We got to the farm on June 29. We expected to receive the plans on July 7 and submit on July 9, but it was delayed another week. Our friend, Ann Raab who has guided us on the design of the house, was also off traveling that week. She got back on July 15 and the 1910 Everette Residence (Permit Issue) plans arrived that day and we had an appointment to submit on July 16. She had not finished the plot plan and rushed to get it done on July 15. Well when we got to the office on July 16, they had some concerns about it. She said she would redo it and bring it back that afternoon. It also turned out that we needed a test on our well which we submitted that day requesting that the results go to Ann. Hopefully they will be back the beginning of next week and will be submitted along with her updated plot plan and begin wending their way through the approval process. This is about six weeks later than I had hoped for. I was hoping to pour the foundation in August and build the house in September. It will truly be miraculous if it can happen before the end of September. According to our contract with Topsider, we are suppose to take the first shipment on September 15. It can really be problematic if the house components come before they can be erected. If I knew in December when we signed the contract with Topsider what I know now, I probably would not have gone with them, but rather with Ann. I love the house design and I am sure it will be wonderful, but it took a lot longer than I anticipated and I think it will cost a lot more as well.
We had made arrangements with an old friend Doug Millholland of Blue Heron Construction, a builders co-op to construct the shell kit. We have been talking to Doug for about two decades about building us a house, but now that he is running a political campaign, he passed on the project to another member of the co-op Randy Welle. Gee, maybe I need to help Blue Heron get up a website…but they probably have all the work they need by word of mouth.
Not only Doug and Nancy Millholland, but we did get the opportunity while we were there to connect with more old friends and to make some new ones.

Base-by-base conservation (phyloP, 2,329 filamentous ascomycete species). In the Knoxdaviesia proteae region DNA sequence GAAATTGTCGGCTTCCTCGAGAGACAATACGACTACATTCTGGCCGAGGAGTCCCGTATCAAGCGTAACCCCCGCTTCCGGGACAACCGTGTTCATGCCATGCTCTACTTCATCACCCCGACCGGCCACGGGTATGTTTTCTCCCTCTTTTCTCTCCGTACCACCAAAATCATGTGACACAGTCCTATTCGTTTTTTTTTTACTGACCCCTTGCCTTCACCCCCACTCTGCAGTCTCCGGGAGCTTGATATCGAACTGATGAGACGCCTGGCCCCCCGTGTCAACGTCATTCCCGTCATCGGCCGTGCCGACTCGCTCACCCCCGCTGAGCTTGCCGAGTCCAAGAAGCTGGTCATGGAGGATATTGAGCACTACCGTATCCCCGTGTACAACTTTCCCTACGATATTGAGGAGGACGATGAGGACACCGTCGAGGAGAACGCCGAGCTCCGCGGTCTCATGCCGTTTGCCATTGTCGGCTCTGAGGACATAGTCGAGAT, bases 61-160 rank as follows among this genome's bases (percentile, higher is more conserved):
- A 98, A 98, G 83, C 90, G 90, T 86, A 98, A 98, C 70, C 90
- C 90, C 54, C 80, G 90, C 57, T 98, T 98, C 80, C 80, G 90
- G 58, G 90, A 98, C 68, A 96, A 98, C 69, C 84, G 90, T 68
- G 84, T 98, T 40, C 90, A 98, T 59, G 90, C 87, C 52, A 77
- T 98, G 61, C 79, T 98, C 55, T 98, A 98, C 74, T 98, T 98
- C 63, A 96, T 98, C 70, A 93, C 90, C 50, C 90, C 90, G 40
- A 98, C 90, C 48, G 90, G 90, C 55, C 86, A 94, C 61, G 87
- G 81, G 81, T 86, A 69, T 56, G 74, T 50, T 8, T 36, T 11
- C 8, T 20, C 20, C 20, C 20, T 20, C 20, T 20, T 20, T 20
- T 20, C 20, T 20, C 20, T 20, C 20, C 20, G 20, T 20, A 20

We also spoke to a couple of people about the use of the trees on our land to make woodwork for the interior. We spent some time evaluated some of the trees on the property. We would like to use our own wood for the interior woodwork, either maple or alder or both, though only want to cut trees that it would be good for the land to remove.
Our neighbors to the west have clearcut a large part of their property which adjoins our forest. It is very sad. We spoke to several people who work with local wood.
I may update the photo album with a few more pictures.
I was excited about finding a very cool door on Craigslist. It wasn’t cheap, but it was a lot less expensive than many new front doors. It was made in 1880 in Argentina out of mahogany.
think this 8 foot tall door with a round top and circular window will fit very well reflecting both the round window on the other side of the foyer as well as the soaring roof line.
On the drive up, we brought up a pantry door that we had bought several years ago from a local company that reclaims building materials from houses being torn down. We thought we would have a pantry here in San Mateo, but the process got too complicated and we decided not to do more remodeling here. When we brought it up, I thought of it as the first piece for our new house. Now we also will have a front door. Doug said he would pick it up for us from the folks in E. Bremerton who were selling it.